The Solar in Small Communities: River Falls, WI case study explores the City of River Falls’ efforts to stimulate a local solar market, with a focus on the River Falls Municipal Utility (RFMU) Solar Feed-in Tariff program.  Together, RFMU, the local government, and the citizens of River Falls have developed a suite of energy programs for the community over the past 12 years.  Their success and continued dedication serves as a strong example of how a small community can work with its municipal utility to accelerate the development of a solar industry.

This case study was created as part of the North Carolina Solar Center’s efforts under the SunShot Solar Outreach Partnership, funded by the U.S. Department of Energy’s SunShot Initiative. As a member of this partnership, the North Carolina Solar Center provides information and technical expertise to local governments interested in implementing solar programs and policies.

Click here to read the entire case study.

Case study: What is the value of solar?

Posted on: May 16th, 2013 by shannon No Comments

The What is the Value of Solar?: Austin, Texas case study examines the Value of Solar tariff offered to Austin Energy’s residential solar customers in place of net metering. The Value of Solar tariff is an effort to move beyond net metering and more accurately measure the tangible and intangible benefits that solar energy systems add to an electric grid. The case study explains the design, development and implementation of the Austin Energy VOS and examines how replicable the tariff could be for state and local governments looking to encourage solar energy development.

This case study was created as part of the North Carolina Solar Center’s efforts under the SunShot Solar Outreach Partnership, funded by the U.S. Department of Energy’s SunShot Initiative. As a member of this partnership, the North Carolina Solar Center provides information and technical expertise to local governments interested in implementing solar programs and policies.

Click here to read the entire case study.

Push to end NC’s renewable energy program ends in NC House committee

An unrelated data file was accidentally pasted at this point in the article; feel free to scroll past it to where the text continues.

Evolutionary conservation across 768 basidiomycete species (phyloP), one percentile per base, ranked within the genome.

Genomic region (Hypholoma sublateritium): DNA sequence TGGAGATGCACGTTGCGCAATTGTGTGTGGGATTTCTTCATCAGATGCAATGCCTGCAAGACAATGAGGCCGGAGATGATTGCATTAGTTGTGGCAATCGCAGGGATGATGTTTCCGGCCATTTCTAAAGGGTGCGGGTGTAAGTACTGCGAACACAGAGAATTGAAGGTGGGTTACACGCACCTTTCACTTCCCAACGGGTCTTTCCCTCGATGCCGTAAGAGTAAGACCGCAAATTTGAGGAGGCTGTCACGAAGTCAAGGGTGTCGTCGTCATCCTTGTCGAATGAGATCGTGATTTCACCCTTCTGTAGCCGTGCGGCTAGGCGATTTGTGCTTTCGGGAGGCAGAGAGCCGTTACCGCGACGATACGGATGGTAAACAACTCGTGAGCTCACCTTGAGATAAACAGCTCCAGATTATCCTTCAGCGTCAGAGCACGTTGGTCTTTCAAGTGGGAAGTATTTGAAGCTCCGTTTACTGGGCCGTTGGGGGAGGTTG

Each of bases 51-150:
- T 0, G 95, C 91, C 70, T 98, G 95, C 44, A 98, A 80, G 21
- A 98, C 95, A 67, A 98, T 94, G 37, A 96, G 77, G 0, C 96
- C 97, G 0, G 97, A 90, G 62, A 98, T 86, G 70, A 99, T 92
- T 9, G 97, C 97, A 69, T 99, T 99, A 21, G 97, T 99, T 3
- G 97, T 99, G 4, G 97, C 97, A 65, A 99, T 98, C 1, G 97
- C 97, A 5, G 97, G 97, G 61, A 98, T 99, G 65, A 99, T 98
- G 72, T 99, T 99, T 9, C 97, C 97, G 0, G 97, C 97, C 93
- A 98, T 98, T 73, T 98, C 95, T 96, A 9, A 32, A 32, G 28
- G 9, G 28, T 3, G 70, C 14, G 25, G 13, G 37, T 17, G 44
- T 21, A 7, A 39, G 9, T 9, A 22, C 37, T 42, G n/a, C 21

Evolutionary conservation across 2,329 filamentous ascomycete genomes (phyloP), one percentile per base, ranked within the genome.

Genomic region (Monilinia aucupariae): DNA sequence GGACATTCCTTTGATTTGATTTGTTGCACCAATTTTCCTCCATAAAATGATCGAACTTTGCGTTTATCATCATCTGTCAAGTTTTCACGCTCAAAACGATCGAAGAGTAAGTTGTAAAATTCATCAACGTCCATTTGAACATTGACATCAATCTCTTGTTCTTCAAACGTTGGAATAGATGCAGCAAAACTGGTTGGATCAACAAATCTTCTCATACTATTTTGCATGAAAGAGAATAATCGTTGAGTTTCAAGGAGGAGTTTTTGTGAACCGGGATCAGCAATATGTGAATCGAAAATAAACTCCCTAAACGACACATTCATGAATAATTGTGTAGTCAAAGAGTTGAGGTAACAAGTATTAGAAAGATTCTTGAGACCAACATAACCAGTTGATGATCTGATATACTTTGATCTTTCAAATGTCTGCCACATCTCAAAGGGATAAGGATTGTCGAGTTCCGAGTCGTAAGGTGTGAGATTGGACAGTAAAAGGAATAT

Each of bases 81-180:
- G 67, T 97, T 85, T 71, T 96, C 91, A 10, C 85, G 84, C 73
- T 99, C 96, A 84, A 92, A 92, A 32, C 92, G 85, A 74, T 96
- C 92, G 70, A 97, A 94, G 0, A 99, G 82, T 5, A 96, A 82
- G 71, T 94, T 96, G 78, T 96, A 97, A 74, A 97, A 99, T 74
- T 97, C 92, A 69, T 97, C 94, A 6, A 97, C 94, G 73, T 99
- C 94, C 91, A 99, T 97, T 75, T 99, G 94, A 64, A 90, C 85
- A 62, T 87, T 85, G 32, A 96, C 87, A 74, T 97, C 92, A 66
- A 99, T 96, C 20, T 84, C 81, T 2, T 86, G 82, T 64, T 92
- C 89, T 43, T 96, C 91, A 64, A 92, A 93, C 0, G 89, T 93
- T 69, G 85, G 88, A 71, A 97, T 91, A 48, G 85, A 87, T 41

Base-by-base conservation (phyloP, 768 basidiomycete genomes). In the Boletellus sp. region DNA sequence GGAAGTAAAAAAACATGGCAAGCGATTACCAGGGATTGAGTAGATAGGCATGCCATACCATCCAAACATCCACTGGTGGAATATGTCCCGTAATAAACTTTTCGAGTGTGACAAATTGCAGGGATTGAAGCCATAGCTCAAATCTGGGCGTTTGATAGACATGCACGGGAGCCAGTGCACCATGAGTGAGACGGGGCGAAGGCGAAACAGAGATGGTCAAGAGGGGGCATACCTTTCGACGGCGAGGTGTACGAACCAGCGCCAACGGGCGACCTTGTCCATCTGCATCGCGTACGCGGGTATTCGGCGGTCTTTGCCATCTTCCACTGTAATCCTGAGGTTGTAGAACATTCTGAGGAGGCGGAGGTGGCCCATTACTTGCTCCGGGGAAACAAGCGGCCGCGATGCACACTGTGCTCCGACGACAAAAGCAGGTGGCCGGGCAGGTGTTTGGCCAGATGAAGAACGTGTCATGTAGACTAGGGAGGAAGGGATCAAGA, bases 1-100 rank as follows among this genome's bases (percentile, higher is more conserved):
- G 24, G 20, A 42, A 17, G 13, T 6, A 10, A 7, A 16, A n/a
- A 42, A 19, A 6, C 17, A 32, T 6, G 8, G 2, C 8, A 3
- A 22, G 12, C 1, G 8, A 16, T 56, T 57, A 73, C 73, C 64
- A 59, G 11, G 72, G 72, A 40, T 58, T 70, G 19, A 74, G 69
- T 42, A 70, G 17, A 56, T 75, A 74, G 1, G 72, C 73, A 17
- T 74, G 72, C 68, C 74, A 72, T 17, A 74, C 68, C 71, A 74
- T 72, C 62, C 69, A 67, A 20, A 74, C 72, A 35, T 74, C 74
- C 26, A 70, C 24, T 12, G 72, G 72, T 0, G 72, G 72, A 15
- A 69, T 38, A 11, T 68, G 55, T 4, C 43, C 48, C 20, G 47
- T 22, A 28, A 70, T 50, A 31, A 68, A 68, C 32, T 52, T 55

Posted on: April 25th, 2013 by shannon No Comments

RALEIGH — The push to terminate North Carolina’s renewables program is over for the foreseeable future after a House committee in the state legislature defeated the measure with the help of key Republicans.

The vote in Raleigh was closely watched by national conservative organizations that had targeted North Carolina as the first domino in a national strategy of toppling green-energy policies in more than two dozen states.

Sixteen conservative organizations – including the American Conservative Union, Americans for Tax Reform and The Heartland Institute – made a final push for North Carolina’s bill this week with a letter urging lawmakers that it was their “moral obligation” to oppose government programs that interfere with free markets.

Despite the presence of a pair of Americans for Prosperity representatives on hand to remind lawmakers that “other states are watching,” the bill was defeated with the help of a half-dozen Republicans, including three of the most powerful legislators in the state House.

The Committee on Public Utilities and Energy voted 18-13 on Wednesday to kill the proposal that would have ended the state’s 6-year-old policy of subsidizing solar farms and other forms of renewable energy.

After the vote, Dallas Woodhouse, North Carolina director for the Arlington, Va.-based Americans for Prosperity, could barely contain his anger.

“This was a horrible vote by Republicans, and they need to be held accountable,” Woodhouse said. “And that’s all I’m going to say.”

Those who voted against ending the state’s renewables program included longtime supporters of solar power and other clean technologies. Also voting against were those who are wary of dismantling a complex state policy, which had taken months to negotiate, after a brief 30-minute debate.